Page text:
How to show less chest hair: Secret button #2.5

<div class='at-above-post addthis_default_style addthis_toolbox at-wordpress-hide' data-title='How to show less chest hair: Secret button #2.5' data-url=''></div><div class='at-above-post-recommended addthis_default_style addthis_toolbox at-wordpress-hide'></div>When one button isn't enough, but two is too much.<div class='at-below-post addthis_default_style addthis_toolbox at-wordpress-hide' data-title='How to show less chest hair: Secret button #2.5' data-url=''></div><div class='at-below-post-recommended addthis_default_style addthis_toolbox at-wordpress-hide'></div>
Magnets & Plackets: Keeping your shirt from drifting wide open.

Above:  Shirt by BR – $59.50, Blazer by GAP – $108

Sometimes undoing just the collar can look a little stuffy.  But unbutton that second button, and a few hours later you risk looking skeezy if your shirt has drifted open and you’re hosting a chest hair parade.  If only there were a button half way between your second and third, so you could prevent showing all of your sternum.

There kinda is.  Here’s what you’ll need:

  1. A couple of small disc magnets.  Either extras for your wurkin stiffs, or something like these, or these which are even smaller (credit to Avisha in the comments for suggesting even smaller magnets).
  2. A shirt with a french placket.  Meaning, the side with the button holes simply folds over so on the inside of the shirt you’ve got a little flap, some space, and then the underside of the shirts exterior.  They’re pretty common.  The Express 1MX, BR Stretch Poplin, and most Target Merona’s have this style.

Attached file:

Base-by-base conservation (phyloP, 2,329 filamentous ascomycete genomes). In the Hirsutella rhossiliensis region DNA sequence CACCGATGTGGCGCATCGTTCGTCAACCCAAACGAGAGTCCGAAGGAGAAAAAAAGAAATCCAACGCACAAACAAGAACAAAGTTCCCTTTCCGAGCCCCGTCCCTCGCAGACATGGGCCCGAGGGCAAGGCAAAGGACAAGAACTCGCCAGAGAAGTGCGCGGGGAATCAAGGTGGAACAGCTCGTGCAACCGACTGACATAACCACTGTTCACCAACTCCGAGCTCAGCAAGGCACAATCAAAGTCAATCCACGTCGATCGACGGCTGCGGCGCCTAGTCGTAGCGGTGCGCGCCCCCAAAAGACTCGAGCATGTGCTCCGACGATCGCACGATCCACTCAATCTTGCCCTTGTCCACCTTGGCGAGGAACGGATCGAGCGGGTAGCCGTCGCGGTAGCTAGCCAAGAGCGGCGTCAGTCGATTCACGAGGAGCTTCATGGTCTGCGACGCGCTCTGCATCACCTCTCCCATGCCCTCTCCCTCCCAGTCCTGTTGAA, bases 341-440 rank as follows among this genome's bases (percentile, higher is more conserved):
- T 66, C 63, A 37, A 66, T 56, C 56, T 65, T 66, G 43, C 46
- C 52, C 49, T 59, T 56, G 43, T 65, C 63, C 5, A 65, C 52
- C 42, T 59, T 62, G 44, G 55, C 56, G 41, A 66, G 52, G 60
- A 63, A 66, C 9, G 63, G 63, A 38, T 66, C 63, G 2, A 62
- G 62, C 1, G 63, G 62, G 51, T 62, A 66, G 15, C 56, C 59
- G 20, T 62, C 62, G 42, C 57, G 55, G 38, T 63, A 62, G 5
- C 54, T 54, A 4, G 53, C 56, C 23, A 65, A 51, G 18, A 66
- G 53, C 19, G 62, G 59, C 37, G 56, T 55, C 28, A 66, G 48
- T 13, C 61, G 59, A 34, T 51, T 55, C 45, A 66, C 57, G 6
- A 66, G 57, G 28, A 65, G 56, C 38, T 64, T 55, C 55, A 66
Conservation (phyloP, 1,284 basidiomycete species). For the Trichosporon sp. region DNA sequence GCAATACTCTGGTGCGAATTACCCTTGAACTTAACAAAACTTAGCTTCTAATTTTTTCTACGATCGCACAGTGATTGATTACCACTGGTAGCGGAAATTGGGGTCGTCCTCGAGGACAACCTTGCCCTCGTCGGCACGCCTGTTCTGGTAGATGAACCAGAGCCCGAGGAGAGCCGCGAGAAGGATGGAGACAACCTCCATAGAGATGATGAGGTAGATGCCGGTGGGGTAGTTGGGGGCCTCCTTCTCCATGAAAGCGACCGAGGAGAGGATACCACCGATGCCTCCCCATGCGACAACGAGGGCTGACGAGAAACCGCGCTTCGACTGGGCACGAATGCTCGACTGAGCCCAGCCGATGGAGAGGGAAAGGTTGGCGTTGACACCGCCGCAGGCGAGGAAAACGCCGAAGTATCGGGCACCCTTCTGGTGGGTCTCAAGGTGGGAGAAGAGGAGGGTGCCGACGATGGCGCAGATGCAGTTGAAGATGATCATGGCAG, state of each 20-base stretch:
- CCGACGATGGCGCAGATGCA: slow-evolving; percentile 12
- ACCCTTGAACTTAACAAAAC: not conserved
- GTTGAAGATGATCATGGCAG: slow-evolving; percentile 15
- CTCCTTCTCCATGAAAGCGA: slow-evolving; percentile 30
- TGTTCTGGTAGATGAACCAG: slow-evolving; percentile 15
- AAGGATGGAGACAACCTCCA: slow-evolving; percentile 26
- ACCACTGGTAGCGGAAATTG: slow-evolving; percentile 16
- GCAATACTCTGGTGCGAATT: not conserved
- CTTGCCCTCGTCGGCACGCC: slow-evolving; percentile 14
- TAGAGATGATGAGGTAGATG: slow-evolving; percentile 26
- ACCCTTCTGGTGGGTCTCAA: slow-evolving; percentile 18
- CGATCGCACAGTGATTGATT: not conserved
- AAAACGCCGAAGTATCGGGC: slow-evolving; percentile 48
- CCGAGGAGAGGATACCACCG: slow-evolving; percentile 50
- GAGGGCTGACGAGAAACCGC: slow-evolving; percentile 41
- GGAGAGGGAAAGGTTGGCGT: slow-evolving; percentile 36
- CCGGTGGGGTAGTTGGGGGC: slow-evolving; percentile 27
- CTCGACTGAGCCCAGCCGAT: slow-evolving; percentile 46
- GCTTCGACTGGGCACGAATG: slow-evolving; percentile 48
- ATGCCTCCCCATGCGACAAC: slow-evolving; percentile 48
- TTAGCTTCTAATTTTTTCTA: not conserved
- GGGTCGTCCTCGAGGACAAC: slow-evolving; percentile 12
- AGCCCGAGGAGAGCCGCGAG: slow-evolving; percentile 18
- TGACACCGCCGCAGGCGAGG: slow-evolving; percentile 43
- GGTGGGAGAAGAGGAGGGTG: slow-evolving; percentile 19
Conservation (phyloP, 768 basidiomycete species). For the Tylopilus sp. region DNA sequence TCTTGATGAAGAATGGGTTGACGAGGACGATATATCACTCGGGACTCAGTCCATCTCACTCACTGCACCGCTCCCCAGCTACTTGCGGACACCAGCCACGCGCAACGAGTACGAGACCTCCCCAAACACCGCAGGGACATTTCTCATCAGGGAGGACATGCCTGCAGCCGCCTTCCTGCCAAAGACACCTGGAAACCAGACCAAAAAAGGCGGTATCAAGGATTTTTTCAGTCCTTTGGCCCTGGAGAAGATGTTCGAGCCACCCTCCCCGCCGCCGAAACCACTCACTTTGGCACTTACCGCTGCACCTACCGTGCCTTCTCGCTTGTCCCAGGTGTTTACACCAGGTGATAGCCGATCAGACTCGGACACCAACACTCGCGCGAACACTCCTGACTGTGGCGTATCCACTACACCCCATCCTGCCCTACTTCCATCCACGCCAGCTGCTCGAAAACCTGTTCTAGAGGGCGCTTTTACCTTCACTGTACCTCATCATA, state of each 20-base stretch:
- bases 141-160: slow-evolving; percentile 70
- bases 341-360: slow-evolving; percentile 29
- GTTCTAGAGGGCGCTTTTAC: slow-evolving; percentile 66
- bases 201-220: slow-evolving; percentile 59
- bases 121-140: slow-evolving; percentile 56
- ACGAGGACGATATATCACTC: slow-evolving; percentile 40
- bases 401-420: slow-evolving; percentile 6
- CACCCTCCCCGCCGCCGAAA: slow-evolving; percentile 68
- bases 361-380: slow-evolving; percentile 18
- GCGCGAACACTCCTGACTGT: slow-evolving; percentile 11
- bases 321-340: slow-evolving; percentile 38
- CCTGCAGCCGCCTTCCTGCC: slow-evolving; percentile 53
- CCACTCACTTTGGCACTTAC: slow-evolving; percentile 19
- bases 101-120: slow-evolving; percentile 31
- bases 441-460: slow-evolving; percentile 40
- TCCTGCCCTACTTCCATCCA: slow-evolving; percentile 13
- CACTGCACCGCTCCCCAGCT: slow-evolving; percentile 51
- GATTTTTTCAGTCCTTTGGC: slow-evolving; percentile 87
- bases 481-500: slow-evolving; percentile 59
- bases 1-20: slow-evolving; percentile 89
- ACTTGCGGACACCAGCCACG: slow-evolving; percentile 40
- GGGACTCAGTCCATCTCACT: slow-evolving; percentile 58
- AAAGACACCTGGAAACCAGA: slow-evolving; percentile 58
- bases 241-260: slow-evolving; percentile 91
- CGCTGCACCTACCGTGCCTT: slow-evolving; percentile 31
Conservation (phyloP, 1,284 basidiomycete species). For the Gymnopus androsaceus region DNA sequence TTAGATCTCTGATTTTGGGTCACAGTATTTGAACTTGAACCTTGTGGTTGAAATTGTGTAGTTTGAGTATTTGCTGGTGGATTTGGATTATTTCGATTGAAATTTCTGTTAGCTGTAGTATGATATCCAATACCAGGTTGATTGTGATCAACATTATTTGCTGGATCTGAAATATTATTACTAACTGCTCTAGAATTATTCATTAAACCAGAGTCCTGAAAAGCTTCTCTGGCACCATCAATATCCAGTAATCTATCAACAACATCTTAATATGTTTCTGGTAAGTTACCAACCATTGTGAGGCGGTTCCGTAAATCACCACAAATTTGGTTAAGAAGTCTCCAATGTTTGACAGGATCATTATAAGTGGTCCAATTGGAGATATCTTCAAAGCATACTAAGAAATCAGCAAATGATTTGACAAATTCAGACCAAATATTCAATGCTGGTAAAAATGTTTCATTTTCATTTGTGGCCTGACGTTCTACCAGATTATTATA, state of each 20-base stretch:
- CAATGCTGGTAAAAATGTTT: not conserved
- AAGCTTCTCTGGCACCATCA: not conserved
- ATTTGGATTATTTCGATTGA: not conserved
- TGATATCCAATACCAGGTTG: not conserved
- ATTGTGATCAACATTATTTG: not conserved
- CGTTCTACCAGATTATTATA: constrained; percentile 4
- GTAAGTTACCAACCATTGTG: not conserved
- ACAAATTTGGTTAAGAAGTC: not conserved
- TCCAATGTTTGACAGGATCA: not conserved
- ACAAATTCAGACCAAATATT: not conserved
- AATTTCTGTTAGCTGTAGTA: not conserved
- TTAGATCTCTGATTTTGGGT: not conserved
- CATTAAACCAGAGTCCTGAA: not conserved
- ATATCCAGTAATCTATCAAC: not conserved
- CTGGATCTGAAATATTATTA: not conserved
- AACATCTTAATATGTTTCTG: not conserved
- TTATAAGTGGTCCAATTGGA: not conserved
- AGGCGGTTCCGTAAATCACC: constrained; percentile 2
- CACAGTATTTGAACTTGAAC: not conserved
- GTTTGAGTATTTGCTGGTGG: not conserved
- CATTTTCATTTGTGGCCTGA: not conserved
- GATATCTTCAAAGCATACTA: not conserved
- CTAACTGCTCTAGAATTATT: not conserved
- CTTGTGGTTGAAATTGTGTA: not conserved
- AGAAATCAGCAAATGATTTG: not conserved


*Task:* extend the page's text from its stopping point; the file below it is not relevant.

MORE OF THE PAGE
Step 1:  Put your shirt on, button it except for the top two buttons, and leave it untucked.  Take two disc magnets and hold one in your right hand.  Keep the second magnet nearby on a table or something.


Step 2:  About halfway between the second and third button holes, flip the placket over.  Think of this flap on the underside as two slices of sandwich bread (or more accurately: a pita).  The magnet in your right hand is the meat.


Step 3:  Make the sandwich.  Place the magnet in that fabric pocket made up of the placket’s flap and the inside of the shirt’s chest.


Step 4:  As soon as your right hand has inserted the magnet, use your LEFT HAND’S thumb and index finger to hold the magnet between the two pieces of shirt fabric.  It’ll want to slide around since there’ not a lot of friction between the metal magnet and the smooth shirting fabric.


Step 5:  Grab the second magnet off the table with your right hand, and go up the inside of your untucked shirt from the very bottom.  Line it up on the button side of the shirt across from the sandwiched magnet that your left hand is holding in place.  This is what it’ll look like from the outside just before you make the merge.


Step 6:  Make the merge.  Slowly bring the two magnet backed areas of fabric together.  This is what your shirt will look like from the inside, with the first magnet hidden between the placket fold on the left, and the second magnet holding your shirt closed on the right.  Here’s an interior shot of what it looks like from the side.

And that’s it.  It takes a little practice.  While they don’t slide around as easily as wurkin’ stiffs do, you can re-adjust after you’ve made the merge.  Is this over-thinking it?  Probably.  Does it work?  Absolutely.  Could you use a safety pin?  That’s what the ladies do if they’ve got a top on that show’s too much cleavage for their liking, but this is easier, smaller, looks more natural, and won’t scratch up against your sternum all night.

WARNING:  People with implanted chest devices (those who use pacemakers, Tony Stark) might not want to screw around with sticking magnets so close to their heart.  So yeah, know that.